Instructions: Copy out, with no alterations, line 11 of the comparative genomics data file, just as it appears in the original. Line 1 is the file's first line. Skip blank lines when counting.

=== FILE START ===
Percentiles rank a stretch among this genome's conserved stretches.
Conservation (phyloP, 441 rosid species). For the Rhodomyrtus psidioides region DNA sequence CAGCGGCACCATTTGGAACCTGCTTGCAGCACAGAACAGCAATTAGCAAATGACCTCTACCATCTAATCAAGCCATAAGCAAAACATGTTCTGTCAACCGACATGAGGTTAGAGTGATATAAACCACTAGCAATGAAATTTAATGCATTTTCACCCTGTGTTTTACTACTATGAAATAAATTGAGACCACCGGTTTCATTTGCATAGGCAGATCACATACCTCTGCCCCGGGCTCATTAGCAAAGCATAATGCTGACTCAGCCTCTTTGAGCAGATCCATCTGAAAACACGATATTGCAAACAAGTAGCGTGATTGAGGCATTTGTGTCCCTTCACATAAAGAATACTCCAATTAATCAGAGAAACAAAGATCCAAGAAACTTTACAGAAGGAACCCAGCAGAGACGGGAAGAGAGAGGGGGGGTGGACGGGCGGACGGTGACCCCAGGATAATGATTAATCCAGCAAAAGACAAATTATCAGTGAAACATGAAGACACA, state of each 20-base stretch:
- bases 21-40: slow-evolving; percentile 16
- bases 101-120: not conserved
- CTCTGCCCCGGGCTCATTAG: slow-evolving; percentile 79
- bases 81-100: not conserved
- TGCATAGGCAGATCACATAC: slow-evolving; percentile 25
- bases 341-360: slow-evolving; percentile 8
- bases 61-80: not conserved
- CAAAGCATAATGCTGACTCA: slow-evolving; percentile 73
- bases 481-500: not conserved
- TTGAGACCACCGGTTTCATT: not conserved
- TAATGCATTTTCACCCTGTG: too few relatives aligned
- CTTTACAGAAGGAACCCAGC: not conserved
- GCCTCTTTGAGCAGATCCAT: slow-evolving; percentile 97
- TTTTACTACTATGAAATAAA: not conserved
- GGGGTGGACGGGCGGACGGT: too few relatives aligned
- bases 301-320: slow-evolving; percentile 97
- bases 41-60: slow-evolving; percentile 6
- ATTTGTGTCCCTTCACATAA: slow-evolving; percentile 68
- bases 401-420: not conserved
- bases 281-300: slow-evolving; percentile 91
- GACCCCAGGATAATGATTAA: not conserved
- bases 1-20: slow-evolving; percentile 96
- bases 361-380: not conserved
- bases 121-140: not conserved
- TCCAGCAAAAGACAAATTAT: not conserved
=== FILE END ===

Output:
- bases 481-500: not conserved